Think of the situation of a homeschooling parent. He or she must teach a more or less new curriculum every year and there could be gaps of several years before that curriculum is revisited. He or she cannot focus on a particular age group and a particular subject area--the homeschooling parent must be prepared to teach every subject every year. It is a tall order; one that we would not think of asking of any other educator. Moreover, the homeschooling parent is not just an educator: he or she is also a parent. I couldn't do it. I think my wife could (she was a teacher before) and I know others could but I wouldn't feel comfortable suggesting it for many.

    I am sorry that you took my comment as some sort of a defense of public education or an attack on homeschooling. It was neither. I think a public school can be great, a private school can be terrible, and a homeschool can be wonderful. In general, publicly-funded schools are going to gravitate towards mediocrity (or worse), private schools are going to tend to be better than that (self-selection, expense, and ease of expulsion will attract above-average kids), and homeschools are going to be mixed (given that they're predominantly religious, there's going to be a lot more time given over to religious instruction than the other types of institution).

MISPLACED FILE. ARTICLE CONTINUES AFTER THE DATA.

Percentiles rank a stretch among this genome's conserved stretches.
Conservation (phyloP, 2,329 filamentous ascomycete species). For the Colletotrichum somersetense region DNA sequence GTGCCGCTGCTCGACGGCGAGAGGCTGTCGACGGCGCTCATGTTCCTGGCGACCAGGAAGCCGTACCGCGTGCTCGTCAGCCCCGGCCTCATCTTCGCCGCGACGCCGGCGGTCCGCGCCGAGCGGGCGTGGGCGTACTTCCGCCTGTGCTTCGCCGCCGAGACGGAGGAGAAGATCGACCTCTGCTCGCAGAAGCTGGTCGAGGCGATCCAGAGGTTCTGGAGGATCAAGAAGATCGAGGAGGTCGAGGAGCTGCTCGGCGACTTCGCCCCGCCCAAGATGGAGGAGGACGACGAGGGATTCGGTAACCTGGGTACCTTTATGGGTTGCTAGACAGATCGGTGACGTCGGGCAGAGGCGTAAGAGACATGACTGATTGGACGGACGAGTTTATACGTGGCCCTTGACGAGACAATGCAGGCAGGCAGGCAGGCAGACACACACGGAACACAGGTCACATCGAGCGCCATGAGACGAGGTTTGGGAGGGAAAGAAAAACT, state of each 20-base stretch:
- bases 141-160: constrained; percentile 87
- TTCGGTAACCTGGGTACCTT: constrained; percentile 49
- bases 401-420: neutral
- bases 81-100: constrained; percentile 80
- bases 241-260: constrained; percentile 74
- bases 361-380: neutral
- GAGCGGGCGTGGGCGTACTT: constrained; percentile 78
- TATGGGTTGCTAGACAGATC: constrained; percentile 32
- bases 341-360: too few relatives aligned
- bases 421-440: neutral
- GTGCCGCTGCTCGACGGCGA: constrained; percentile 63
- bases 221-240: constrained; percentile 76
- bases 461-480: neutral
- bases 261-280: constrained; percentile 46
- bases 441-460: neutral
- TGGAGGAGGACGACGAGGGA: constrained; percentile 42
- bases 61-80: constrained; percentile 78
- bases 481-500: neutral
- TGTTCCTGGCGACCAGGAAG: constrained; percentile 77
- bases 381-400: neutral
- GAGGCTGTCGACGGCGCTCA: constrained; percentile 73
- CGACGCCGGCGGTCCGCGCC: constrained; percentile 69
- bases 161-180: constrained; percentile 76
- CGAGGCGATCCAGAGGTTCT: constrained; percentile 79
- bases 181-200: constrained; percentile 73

7. I think your and Dean's view of teachers is a caricature. My wife was a teacher for 10 years at public, private, and charter schools. I've met a lot of teachers (and I went through public education my entire life) and I would put the number that are unprofessional, which I take to mean not concerned with improvement and generally in it for the time off, at 10% or less. That's an arbitrary number but it seems like the right ratio. It is most certainly not 99% or 90% or even 30%.

    But if your child is stuck in the wrong end of that ratio, it could be big trouble. You can avoid that by selecting your teacher with forethought and research. In the end, bad teachers last a year. With dedication by the parents, that bad year can be mitigated considerably through at-home work or interventions with the principal and teacher.